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Roseola in children: what is the “sixth disease”

Roseola in children is an acute disease that infants are susceptible to. Normally, it passes on its own in 6 days, hence the name “sixth disease”. Roseola or sudden exanthema is one of the most mysterious childhood diseases on the planet. A few decades ago, its symptoms were attributed to other diseases. It was possible to study it in detail only in the 20th century. Until now, neither scientists nor doctors have been able to prove the role of any of the pathogens. However, it is known that most cases of roseola in children are a primary infection caused by herpes virus types 6 and 7. It usually develops at an early age. This is due to the fact that up to 12 months of life, antibodies to this virus have 60-90% of children, and by 3-5 years – already 100%.

Causes of Roseola

Sudden exanthema can develop at any time of the year. Most often, it attacks the children’s body in the spring and autumn. Unlike other exanthems, with this type of disease it is rarely possible to prevent a child from contact with sick people. Like other herpes viruses, exanthema pathogens are transmitted through touch, hugs, kisses, the common use of household items and personal hygiene.

Symptoms of roseola in children
Roseola in children is an acute disease that infants are susceptible to. Normally, it passes on its own in 6 days, hence the name “sixth disease”. The peak of the disease occurs in 6-15 months of life. Perhaps due to the fact that up to 6 months, mother’s milk reliably protects the baby from infections. Classical sudden exanthema for a short time causes unique symptoms that allow you to correctly diagnose the disease. The prodromal period is usually not pronounced, however, minor symptoms can sometimes be observed:

mild inflammation of the pharynx;
slight hyperemia of the mucous membranes;
discharge from the nose;
conjunctiva or eardrum injection;
the cervical enlarges slightly, less often, the occipital lymph nodes;
some children have swelling of the eyelids.
Visual examination during the prodromal period often fails to identify symptoms that clearly indicate roseola. The onset of the disease is indicated by a sharp rise in body temperature from 37.9 to 40 degrees Celsius (usually 39). Very rarely, children become moody and refuse to eat, most babies feel good. Convulsions may occur in 5-10% of children with fever.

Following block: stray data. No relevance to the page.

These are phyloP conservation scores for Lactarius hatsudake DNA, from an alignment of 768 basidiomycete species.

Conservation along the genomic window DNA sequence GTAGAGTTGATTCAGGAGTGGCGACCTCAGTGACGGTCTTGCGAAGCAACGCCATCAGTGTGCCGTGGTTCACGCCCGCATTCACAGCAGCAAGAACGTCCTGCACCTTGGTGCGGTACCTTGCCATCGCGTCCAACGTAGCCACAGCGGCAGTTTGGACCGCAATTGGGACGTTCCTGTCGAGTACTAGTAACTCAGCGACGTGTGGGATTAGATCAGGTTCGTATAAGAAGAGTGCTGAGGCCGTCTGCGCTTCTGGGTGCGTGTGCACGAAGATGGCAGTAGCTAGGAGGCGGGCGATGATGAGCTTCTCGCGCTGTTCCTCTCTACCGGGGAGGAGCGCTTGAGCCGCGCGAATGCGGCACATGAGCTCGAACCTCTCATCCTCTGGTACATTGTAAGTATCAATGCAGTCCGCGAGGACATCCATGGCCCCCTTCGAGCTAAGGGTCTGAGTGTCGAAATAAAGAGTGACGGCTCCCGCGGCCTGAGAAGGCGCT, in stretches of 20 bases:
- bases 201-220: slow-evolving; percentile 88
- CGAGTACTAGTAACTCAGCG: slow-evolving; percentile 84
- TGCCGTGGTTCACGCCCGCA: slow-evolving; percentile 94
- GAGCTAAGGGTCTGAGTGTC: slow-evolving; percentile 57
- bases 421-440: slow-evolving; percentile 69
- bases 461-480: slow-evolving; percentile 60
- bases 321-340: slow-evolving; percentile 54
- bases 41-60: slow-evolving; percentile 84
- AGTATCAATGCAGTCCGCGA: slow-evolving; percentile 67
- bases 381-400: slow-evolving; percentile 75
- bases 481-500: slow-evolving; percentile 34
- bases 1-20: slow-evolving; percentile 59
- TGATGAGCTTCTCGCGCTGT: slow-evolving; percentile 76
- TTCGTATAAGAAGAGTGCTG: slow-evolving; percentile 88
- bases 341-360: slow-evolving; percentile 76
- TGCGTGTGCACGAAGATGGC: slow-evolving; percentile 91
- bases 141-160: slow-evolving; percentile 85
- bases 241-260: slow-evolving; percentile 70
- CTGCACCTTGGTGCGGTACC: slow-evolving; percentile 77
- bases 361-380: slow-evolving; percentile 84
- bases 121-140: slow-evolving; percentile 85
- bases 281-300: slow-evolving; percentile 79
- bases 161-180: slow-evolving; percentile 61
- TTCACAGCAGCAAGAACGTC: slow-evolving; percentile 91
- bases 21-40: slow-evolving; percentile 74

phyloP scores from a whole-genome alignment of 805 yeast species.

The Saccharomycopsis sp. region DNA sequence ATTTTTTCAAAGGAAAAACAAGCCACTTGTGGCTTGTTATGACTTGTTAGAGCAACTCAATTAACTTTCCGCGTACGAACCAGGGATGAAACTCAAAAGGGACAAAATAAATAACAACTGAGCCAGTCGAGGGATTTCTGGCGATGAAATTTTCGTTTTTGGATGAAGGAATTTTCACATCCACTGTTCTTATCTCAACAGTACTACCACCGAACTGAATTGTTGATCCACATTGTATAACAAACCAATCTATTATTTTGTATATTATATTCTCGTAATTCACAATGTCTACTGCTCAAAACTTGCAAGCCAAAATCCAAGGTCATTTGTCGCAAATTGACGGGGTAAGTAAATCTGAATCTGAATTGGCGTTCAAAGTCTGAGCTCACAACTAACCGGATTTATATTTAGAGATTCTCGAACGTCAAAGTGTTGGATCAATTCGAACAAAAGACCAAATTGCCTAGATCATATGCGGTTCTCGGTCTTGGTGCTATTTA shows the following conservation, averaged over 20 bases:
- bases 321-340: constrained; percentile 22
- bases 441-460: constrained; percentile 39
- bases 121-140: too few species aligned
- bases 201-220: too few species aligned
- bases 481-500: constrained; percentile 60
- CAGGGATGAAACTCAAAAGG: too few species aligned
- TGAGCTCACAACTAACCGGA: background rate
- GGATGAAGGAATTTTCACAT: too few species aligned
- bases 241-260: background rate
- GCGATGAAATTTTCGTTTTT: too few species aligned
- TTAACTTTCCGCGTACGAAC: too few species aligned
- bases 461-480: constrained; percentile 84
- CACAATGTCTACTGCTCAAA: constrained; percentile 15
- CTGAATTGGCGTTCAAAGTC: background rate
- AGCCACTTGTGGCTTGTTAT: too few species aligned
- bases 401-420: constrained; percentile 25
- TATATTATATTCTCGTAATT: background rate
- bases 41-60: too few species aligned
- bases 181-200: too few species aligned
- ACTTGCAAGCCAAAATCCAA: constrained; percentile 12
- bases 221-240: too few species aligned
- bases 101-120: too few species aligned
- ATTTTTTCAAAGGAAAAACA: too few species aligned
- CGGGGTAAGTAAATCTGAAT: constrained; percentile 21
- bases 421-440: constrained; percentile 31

Rare symptoms include a runny nose, sore throat, stomach, or diarrhea. In Asian countries, children with sudden exanthema often find ulcers in the soft palate and tongue – the so-called Naga spots.

Elevated body temperature persists for several days, then a critical decrease is observed. Sometimes the temperature drops slowly and returns to normal after 1-1.5 days. The first 12-24 hours after a decrease in temperature are characterized by the appearance of a characteristic rash.

The size of the rashes with sudden exanthema is from 2 to 5 mm. They have a pink tint and distinct borders. First, the rash appears on the body, after which it spreads to other parts of the body – neck, face, arms and legs. It does not bother the child, does not cause itching or discomfort, therefore, it does not need to be processed. It disappears completely within 1-3 days. In some children, the rashes are not at all noticeable and persist only for several hours.

Diagnostic Methods

The main reason for the diagnosis of roseola is its identification as an independent disease. Although the symptoms and signs give a more or less concrete picture, the diagnosis of serious diseases such as pneumonitis, encephalitis (caused by herpes viruses of types 6 and 7) will help to start antiviral therapy faster. An effective diagnostic method is a blood test. The absence of Ig G in infants over 6 months of age along with virus replication is 100% evidence of primary infection.

Children with sudden exanthema get to the doctor in one of two stages: with a high fever without a rash or with a rash, but without a fever. Before the appearance of external characteristic features, many conditions can be mistaken for a roseola. Although with the well-being of the child (even at elevated temperature), the absence of significant discomfort, a rather sharp decrease in temperature and the subsequent appearance of a rash, it is simply impossible to make a different diagnosis. Sometimes, but very rarely, one of the signs is not enough, therefore, the diagnosis is complicated.

Roseola is similar to a number of diseases that have similar symptoms. The disease is often confused with rubella, measles, scarlet fever, an allergy to drugs and erythema infectious.

The main differences of roseola
Rubella, unlike roseola, does not have a prodromal period and always starts the same way – with an increase in the occipital and ear lymph nodes. Lymphadenopathy is not characteristic of this disease. But if it occurs, then the occipital nodes increase more often than the ear.

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